Faithlife Sermons

Why We Sing a New Song

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“Waves of mercy, waves of grace. Every where I look I see Your face. Your love has captured me...”
Could you imagine singing those songs as an exile in a place where you were held captive by people who didn’t know God. People who not only didn’t know God but openly mocked him. Openly considered themselves and their gods more powerful than our God. Can you imagine if they said, “sing us one of your Christian songs. Sing us one of your songs of victory. Sing us a song about how awesome your God is”.
Something similar happened to the people of Judah when they found themselves in Babylonian exile. Psalm 137 says this:
Psalm 137 ESV
By the waters of Babylon, there we sat down and wept, when we remembered Zion. On the willows there we hung up our lyres. For there our captors required of us songs, and our tormentors, mirth, saying, “Sing us one of the songs of Zion!” How shall we sing the Lord’s song in a foreign land? If I forget you, O Jerusalem, let my right hand forget its skill! Let my tongue stick to the roof of my mouth, if I do not remember you, if I do not set Jerusalem above my highest joy! Remember, O Lord, against the Edomites the day of Jerusalem, how they said, “Lay it bare, lay it bare, down to its foundations!” O daughter of Babylon, doomed to be destroyed, blessed shall he be who repays you with what you have done to us! Blessed shall he be who takes your little ones and dashes them against the rock!
We can’t sing....We won’t sing until justice is served. We won’t sing until things are set right. We won’t sing until the things that you’ve done to us come back on your own head. That’s what Psalm 137 is saying.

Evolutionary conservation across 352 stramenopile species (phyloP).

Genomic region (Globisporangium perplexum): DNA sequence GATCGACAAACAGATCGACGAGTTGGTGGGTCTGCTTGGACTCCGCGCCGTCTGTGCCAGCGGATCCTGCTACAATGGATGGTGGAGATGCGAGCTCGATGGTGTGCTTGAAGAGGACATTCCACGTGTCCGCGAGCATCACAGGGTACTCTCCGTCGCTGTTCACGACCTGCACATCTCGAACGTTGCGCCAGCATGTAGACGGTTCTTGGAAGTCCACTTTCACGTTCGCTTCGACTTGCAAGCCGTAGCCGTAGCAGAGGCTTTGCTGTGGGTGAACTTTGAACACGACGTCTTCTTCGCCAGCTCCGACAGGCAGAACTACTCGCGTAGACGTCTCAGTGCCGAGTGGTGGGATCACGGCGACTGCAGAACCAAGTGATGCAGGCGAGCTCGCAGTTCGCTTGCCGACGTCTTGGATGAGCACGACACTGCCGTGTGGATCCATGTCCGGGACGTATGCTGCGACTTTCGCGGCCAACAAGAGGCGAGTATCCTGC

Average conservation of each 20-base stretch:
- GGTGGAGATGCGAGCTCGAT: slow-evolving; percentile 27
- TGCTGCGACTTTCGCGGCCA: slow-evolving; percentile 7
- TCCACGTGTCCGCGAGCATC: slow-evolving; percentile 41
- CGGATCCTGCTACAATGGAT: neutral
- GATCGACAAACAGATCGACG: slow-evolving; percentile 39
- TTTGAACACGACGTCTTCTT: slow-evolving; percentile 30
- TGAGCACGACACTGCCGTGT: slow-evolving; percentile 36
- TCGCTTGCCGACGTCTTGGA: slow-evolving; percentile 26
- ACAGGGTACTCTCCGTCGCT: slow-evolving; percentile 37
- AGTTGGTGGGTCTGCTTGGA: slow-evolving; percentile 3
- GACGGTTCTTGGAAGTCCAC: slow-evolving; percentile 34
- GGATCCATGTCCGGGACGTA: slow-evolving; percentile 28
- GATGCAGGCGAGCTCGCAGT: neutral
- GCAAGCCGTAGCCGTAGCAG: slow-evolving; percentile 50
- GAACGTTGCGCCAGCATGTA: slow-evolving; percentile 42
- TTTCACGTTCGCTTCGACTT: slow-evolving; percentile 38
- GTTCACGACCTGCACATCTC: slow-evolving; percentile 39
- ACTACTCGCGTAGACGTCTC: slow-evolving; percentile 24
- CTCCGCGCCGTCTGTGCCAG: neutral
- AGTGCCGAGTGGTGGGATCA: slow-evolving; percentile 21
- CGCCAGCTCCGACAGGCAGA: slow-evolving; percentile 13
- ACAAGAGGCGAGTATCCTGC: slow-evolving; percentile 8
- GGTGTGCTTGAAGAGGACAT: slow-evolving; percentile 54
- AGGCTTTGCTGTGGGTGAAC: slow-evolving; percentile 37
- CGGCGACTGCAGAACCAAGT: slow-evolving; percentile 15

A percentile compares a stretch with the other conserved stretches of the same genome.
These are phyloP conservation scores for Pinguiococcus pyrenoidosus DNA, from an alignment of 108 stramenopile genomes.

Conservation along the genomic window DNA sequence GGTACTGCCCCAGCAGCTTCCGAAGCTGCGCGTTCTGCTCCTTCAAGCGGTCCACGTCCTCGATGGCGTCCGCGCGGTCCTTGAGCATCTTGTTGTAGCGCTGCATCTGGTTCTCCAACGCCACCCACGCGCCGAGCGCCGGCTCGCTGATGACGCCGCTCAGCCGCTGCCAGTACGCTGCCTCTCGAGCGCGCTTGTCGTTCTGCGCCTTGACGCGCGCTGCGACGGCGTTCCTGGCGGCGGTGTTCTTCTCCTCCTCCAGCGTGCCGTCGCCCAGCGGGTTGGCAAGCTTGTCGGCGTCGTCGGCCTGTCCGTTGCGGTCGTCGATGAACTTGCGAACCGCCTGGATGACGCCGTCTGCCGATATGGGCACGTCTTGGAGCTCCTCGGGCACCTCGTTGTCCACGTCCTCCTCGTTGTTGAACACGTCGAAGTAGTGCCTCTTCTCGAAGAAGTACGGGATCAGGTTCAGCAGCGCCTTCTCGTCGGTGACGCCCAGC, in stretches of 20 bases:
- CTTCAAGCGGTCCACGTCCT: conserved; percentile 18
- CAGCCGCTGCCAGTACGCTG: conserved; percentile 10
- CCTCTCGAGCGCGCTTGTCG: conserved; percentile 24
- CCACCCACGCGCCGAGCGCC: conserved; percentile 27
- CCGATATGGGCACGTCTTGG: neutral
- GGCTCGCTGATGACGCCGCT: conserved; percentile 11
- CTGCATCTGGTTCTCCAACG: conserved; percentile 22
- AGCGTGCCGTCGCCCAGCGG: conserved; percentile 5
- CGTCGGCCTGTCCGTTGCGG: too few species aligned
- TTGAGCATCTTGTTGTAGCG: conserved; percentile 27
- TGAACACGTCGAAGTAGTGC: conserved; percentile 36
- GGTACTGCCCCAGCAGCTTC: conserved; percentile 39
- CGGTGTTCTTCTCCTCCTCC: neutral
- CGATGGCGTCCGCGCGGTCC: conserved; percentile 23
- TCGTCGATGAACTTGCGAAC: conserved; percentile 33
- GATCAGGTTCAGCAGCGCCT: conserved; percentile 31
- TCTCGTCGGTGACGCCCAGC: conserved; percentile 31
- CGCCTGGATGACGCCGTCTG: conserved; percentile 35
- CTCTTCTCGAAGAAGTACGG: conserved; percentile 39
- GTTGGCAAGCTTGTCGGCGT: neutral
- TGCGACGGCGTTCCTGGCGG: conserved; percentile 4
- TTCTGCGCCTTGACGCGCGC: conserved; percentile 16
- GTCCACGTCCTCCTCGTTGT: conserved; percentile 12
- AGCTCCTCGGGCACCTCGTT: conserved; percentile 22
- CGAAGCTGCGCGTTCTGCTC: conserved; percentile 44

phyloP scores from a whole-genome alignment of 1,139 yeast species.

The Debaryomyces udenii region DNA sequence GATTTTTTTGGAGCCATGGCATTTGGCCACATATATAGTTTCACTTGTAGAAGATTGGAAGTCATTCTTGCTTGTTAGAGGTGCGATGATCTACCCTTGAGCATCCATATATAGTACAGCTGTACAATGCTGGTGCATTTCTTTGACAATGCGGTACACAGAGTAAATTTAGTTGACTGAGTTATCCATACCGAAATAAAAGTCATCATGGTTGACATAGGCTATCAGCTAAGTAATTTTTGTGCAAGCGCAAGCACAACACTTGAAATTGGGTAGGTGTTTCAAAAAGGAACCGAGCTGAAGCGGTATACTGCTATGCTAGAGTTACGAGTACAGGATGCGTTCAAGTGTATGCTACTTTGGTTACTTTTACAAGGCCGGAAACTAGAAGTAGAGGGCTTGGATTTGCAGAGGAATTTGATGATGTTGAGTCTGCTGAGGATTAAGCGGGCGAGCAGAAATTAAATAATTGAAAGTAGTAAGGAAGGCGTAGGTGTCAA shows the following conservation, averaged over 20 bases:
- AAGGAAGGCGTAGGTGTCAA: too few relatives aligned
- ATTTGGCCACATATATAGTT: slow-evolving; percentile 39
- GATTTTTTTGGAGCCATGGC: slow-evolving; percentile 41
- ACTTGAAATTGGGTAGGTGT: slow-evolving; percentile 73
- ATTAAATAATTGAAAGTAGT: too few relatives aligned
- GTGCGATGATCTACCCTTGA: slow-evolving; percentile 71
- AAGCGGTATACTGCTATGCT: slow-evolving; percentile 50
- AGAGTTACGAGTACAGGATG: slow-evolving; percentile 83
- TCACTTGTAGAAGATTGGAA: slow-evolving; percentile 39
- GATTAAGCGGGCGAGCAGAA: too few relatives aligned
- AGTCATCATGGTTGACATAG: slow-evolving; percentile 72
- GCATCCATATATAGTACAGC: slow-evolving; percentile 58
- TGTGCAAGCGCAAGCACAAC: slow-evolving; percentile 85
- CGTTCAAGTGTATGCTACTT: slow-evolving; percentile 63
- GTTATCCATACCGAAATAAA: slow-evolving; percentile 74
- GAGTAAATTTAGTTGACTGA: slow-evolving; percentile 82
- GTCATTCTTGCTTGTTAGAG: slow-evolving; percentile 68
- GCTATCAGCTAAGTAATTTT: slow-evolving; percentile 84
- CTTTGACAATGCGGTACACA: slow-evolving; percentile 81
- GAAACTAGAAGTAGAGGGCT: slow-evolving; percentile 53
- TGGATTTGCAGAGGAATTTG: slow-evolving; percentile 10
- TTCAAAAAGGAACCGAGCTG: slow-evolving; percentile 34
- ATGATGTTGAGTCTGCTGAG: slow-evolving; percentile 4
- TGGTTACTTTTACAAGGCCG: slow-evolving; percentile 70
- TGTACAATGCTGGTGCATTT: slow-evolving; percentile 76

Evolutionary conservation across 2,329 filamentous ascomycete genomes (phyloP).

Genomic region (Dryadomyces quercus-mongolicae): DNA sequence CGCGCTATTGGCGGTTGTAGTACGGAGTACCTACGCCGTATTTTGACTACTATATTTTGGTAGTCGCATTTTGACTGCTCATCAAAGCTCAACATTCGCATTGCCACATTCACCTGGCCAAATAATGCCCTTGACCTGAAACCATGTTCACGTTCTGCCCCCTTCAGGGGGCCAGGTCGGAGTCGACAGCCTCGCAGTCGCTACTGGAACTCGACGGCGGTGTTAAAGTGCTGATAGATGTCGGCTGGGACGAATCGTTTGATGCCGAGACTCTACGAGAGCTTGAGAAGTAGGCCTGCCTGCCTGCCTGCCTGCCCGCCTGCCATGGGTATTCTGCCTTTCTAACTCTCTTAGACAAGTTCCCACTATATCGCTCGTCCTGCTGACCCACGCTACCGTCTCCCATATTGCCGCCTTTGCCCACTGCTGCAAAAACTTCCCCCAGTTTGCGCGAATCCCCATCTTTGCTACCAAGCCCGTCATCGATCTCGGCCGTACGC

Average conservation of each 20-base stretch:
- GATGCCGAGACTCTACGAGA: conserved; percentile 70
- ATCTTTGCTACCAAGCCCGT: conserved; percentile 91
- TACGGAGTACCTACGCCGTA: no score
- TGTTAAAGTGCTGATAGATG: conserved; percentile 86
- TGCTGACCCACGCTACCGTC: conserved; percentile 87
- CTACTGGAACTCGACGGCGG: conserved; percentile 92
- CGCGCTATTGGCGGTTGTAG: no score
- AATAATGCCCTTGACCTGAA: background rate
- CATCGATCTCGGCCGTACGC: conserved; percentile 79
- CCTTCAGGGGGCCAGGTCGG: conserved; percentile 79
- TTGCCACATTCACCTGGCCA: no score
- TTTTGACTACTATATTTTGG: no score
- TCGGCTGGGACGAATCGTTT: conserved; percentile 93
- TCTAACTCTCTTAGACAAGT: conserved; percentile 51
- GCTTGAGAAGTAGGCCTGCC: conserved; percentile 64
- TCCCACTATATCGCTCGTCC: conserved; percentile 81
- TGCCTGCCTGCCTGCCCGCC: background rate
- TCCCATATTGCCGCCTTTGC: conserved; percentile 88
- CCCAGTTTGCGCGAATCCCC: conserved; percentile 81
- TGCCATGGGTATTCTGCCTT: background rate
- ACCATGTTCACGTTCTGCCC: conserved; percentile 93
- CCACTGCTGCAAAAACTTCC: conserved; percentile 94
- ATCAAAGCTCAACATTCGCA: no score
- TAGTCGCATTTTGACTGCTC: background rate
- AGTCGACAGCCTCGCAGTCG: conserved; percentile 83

Yes, we need songs like this in our church. We need to have the language of lament. We need to learn as a church how to cry out. We need to be able to have faith in the midst of anguish. All of those things are very true. But that’s not the only story…that’s not all there is.
Listen to Isaiah 42:10-17.
Sing a new song! Do you know what that means to say something like that to the people of Psalm 137? The people who have hung up their instruments? It means that rescue is coming. It means that restoration is going to happen. It means that God is going to set all things right. But how. How do you sing a new song?
There is a song by a band called All Sons and Daughters, the song is called A Reason to Sing. Here are some of the words:
When the pieces seem too shattered To gather off the floor And all that seems to matter Is that I don't feel you anymore No I don't feel you anymore I need a reason to sing I need a reason to sing I need to know that You're still holding The whole world in Your hands I need a reason to sing When I'm overcome by fear And I hate everything I know If this waiting lasts forever I'm afraid I might let go I'm afraid I might let go